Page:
Thursday, August 23, 2012

Why I should not sew after 10 p.m.

Yup.  Last night I sat down to finish the patchwork crocodile.

It was almost completed, right at the stage where I tend to push a project aside and leave it (when all I need to do is sit with it for another hour or so and it would be done).

So I'm plugging away at the crocodile.  Let me just pause to say attaching limbs directly to the seam (where you tuck them inside the item while you sew it then turn and POOF, the limbs are there all perfectly attached) always causes me grief.  Its like I get blunt force head trauma and just can not figure it out.  Well, I can figure it out (in the sense that I know what to do) but I have to physically do it (like pin and then do a fake turn out to make sure it's right) more than once before I finally get it right.  Last night was pretty typical.  I pinned the legs where I wanted them then quasi-turned the piece to see how the legs would face.  And of course they were wrong.  So I re-pinned then basted the front set on.  Gave a quick mini-turn and. . .they were facing the wrong direction.  Tore the basting out and re-basted.  Finally they were right.  Then I had to go through almost the same production for the rear legs (only this time I didn't have to baste twice).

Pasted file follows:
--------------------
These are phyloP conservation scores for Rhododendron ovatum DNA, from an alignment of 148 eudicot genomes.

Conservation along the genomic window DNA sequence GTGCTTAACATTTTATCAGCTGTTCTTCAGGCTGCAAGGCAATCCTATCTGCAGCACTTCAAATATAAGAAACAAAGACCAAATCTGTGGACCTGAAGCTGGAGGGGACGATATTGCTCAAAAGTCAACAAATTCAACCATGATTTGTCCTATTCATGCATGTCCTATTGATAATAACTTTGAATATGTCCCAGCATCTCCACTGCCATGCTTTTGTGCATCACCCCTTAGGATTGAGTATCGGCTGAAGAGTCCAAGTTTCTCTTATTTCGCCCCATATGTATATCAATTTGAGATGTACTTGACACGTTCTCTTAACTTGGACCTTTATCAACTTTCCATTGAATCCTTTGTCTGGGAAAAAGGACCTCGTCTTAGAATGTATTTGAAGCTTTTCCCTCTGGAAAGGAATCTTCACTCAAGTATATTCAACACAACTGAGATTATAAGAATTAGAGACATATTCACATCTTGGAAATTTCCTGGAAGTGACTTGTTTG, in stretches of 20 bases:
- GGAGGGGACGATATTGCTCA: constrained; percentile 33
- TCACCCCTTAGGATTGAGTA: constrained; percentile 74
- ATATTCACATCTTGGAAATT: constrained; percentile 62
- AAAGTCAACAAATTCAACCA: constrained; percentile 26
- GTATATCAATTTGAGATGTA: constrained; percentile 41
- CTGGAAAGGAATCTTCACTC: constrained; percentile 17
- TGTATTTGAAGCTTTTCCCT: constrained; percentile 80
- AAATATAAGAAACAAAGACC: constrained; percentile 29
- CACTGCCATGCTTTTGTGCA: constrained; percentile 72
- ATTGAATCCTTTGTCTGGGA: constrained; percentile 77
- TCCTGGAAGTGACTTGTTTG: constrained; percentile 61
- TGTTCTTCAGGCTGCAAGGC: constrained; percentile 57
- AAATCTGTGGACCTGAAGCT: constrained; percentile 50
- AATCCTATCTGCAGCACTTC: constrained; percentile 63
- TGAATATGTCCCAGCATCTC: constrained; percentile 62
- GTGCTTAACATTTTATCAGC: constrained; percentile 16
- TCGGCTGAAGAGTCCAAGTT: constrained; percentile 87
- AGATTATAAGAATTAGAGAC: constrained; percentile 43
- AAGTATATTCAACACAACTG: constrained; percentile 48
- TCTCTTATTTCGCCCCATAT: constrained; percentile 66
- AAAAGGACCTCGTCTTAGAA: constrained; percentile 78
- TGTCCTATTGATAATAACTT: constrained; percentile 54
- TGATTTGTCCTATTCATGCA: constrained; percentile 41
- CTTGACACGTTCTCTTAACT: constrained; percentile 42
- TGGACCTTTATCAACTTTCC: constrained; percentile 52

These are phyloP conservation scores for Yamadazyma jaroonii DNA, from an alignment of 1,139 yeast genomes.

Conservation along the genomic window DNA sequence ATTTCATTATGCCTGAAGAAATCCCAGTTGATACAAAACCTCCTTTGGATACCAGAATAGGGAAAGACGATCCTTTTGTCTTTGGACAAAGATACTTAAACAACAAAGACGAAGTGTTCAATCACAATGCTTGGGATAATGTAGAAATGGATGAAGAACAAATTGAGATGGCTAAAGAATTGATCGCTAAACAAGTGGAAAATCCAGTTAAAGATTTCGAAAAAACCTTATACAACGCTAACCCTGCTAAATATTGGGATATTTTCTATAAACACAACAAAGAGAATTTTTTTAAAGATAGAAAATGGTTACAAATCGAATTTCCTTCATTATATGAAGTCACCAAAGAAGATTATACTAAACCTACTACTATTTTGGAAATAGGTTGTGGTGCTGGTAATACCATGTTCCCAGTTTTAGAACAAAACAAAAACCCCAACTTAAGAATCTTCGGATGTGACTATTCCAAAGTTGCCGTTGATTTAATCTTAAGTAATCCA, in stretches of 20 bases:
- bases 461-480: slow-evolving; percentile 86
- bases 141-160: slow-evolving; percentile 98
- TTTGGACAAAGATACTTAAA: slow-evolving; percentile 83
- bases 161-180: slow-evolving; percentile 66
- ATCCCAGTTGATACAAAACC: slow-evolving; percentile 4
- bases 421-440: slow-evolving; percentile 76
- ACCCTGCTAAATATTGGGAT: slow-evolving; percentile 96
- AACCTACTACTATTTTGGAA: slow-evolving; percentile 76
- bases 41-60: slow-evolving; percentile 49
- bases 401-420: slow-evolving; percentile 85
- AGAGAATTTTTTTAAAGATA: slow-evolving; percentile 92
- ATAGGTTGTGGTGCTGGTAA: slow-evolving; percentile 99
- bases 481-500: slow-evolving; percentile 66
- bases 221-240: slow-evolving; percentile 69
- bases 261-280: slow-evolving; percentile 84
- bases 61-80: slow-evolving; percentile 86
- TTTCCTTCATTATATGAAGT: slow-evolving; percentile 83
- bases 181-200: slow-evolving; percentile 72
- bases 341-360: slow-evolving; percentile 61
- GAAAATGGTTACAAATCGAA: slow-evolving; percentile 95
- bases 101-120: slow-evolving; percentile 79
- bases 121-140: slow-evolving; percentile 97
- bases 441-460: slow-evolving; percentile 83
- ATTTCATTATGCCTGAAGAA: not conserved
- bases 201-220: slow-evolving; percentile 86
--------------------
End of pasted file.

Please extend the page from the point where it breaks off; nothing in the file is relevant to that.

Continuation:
Once I finally got the legs on and the whole body sewn, turned, stuffed, and closed it was on to the face.  I dutifully finger pressed the seams under and held them to the body to find the placement and then stitched them on.  They looked fabulous.  Then it was on to the stitched teeth.

I labored to get all the stitching done (using yarn and a fat eye needle) and it looked quite good if I do say so myself.  As I'm holding the finished piece up and examining it I wonder aloud if it needs nostrils (something not in the original pattern).  So I even put some nostrils on.

I turn it to show it off to my spouse and then I notice something odd.

The legs are backwards.

WHAT?  How on earth could they still be backwards when I took so much time to make sure they were right and. . .

They were right.

It was the FACE that was wrong.

I had put all the facial features on the butt.

My crocodile was a butt fah-say (that's how my wife and I say "face"--fah-say, it's classier that way).

So I spent the next ten minutes doing a fac-ectomy on my christmas crocodile's butt.

This is why I shouldn't sew after 10 p.m.

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